Recruitment- There is no greater tool for advertising how great your product is than word of mouth. The same rule applies to your business. When companies are engaged and driving employee performance, it elevates staff awareness of what it could do for others. There is no greater tool to recruit than current employees. For example, if a prospective employee is about to interview with a company that is hiring what typically happens today? The prospective employee will call or find people they can call inside the company to ask what fundamental question: “What is it like to work for that manager”?

     

    We rarely see this dialogue but it goes on every day when hiring and recruiting new employees. It’s a small world that continues to get smaller with the proliferation and accelerated growth of social media and networking sites.

     

    Retaining Employees- This book will drive home the fact that employees who are engaged and progressing are more likely to stay at their current place of employment. Retaining and growing employees saves organizations money and headaches. The company can then focus on the job at hand rather than the constant replacement and training of new people.

     

    The cost of a $60,000 employee to be hired, trained, and on-boarded can cost an organization well over $150,000 when its all said and done. Additionally, this employee is not guaranteed to work out well, integrate into the company culture, etc. Employees that are valued and coached will assist in retaining employees and will more than pay for the implementation of a coaching program.

     

    Culture of Participation- Organizations that encourage participation have employees that care about more than just their individual success. They genuinely want to see others succeed as well as the company itself. Engaged employees will feel the freedom to share constructive ideas that can help a company’s bottom line.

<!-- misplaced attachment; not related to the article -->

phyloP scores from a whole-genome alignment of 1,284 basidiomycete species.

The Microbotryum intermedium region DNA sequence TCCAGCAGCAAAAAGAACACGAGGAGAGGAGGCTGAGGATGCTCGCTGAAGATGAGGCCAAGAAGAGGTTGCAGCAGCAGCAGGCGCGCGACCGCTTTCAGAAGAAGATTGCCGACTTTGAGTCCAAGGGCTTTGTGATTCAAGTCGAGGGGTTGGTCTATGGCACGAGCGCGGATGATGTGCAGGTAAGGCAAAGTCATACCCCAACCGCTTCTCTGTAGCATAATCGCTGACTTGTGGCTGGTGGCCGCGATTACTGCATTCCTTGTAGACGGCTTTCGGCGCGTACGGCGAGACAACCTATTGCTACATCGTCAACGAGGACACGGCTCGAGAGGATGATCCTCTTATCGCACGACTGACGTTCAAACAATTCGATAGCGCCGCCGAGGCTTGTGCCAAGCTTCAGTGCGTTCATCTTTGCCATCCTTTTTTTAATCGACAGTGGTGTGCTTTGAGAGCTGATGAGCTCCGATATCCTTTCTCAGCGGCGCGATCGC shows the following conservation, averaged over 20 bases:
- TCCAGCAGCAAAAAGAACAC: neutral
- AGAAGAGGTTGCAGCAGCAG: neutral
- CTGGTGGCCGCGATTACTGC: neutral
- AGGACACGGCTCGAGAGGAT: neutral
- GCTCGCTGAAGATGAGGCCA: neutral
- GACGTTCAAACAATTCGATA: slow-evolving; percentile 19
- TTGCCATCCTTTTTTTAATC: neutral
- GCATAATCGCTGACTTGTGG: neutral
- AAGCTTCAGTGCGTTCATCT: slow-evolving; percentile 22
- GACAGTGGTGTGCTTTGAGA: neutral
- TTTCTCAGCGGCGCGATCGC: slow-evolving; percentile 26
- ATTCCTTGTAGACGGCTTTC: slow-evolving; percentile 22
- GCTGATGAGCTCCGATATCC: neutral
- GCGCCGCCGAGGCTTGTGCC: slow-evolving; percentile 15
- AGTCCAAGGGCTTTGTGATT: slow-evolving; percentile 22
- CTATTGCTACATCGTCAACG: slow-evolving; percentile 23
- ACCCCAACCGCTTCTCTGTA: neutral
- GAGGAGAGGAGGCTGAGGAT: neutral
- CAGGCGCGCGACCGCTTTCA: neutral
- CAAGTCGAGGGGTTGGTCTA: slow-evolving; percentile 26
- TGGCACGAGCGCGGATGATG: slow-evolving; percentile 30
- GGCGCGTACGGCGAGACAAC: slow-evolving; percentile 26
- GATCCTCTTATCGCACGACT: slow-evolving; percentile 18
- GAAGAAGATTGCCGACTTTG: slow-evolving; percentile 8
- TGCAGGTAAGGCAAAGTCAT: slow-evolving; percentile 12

I’ll share with you one quick story about the importance of engagement and coaching before we jump in. I sat in on manager/employee meetings to gauge just how much coaching was happening at one client site. An employee came into the manager’s office with questions about one of her customers. Instead of actively engaging with his employee, the manager quickly dismissed her and asked her to set up a meeting for later. Did I mention he said all of this without looking up from typing on his phone? I stepped out of his office to go see how the employee felt about what had just happened, and I walked up to her desk and found her complaining with four co-workers about their manager. After about 30 minutes of this, I saw how 20 seconds worth of poor engagement could lead to loss of productivity and motivation.

     

    Situations like this one happen much too frequently in our organizations and culture. Employees want to be challenged, rewarded, recognized, and engaged; but most of all, they want to get better at their jobs. Poor management and lack of engagement are huge barriers to seeing better performance. If managers can learn how to combine training and coaching to give their employees a sense if progress then they will finally begin to see results.

     

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    About Author

    Tim Hagen
    Tim Hagen

    Tim Hagen founded Progress Coaching, a Training Reinforcement Partner Company, in 1997. His entrepreneurial career began in college leading to positions in sales, sales management, and sales training for small and large corporations, and eventually ownership of several training companies. Tim is often a keynote speaker at companies teaching the value of coaching and conversations in the workplace. He possesses a unique combination of hands-on experience, academics, and innovative insight to solve the industry’s most common challenges specific to workplace performance. Tim holds a bachelor’s degree in Adult Education and Training from the University of Wisconsin, Milwaukee.